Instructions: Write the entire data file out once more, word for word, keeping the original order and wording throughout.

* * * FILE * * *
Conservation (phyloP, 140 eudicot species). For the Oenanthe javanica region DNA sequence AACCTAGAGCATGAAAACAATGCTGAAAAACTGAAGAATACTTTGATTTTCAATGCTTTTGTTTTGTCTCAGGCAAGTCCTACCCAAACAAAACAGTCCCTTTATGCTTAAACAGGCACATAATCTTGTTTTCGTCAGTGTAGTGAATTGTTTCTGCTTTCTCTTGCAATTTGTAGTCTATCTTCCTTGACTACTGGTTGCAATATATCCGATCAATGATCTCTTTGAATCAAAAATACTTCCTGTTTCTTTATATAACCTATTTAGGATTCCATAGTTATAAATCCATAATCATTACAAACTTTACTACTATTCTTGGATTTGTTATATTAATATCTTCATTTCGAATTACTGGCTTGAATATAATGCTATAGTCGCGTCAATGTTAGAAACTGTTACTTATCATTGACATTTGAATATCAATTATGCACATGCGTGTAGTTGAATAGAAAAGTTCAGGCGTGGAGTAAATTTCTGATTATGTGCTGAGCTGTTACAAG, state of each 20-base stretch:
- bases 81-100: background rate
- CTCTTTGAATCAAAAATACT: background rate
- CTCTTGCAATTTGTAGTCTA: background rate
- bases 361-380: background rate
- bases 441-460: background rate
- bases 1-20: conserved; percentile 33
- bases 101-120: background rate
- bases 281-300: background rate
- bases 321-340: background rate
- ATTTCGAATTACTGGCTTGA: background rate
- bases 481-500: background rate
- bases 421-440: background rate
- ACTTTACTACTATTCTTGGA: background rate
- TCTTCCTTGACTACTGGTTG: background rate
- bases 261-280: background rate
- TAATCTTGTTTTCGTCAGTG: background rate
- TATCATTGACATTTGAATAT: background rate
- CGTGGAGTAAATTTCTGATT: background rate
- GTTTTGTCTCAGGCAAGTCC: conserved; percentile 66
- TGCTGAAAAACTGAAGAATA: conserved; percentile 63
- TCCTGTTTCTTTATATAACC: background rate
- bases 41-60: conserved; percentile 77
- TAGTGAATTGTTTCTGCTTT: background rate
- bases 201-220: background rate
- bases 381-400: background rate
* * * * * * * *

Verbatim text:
Conservation (phyloP, 140 eudicot species). For the Oenanthe javanica region DNA sequence AACCTAGAGCATGAAAACAATGCTGAAAAACTGAAGAATACTTTGATTTTCAATGCTTTTGTTTTGTCTCAGGCAAGTCCTACCCAAACAAAACAGTCCCTTTATGCTTAAACAGGCACATAATCTTGTTTTCGTCAGTGTAGTGAATTGTTTCTGCTTTCTCTTGCAATTTGTAGTCTATCTTCCTTGACTACTGGTTGCAATATATCCGATCAATGATCTCTTTGAATCAAAAATACTTCCTGTTTCTTTATATAACCTATTTAGGATTCCATAGTTATAAATCCATAATCATTACAAACTTTACTACTATTCTTGGATTTGTTATATTAATATCTTCATTTCGAATTACTGGCTTGAATATAATGCTATAGTCGCGTCAATGTTAGAAACTGTTACTTATCATTGACATTTGAATATCAATTATGCACATGCGTGTAGTTGAATAGAAAAGTTCAGGCGTGGAGTAAATTTCTGATTATGTGCTGAGCTGTTACAAG, state of each 20-base stretch:
- bases 81-100: background rate
- CTCTTTGAATCAAAAATACT: background rate
- CTCTTGCAATTTGTAGTCTA: background rate
- bases 361-380: background rate
- bases 441-460: background rate
- bases 1-20: conserved; percentile 33
- bases 101-120: background rate
- bases 281-300: background rate
- bases 321-340: background rate
- ATTTCGAATTACTGGCTTGA: background rate
- bases 481-500: background rate
- bases 421-440: background rate
- ACTTTACTACTATTCTTGGA: background rate
- TCTTCCTTGACTACTGGTTG: background rate
- bases 261-280: background rate
- TAATCTTGTTTTCGTCAGTG: background rate
- TATCATTGACATTTGAATAT: background rate
- CGTGGAGTAAATTTCTGATT: background rate
- GTTTTGTCTCAGGCAAGTCC: conserved; percentile 66
- TGCTGAAAAACTGAAGAATA: conserved; percentile 63
- TCCTGTTTCTTTATATAACC: background rate
- bases 41-60: conserved; percentile 77
- TAGTGAATTGTTTCTGCTTT: background rate
- bases 201-220: background rate
- bases 381-400: background rate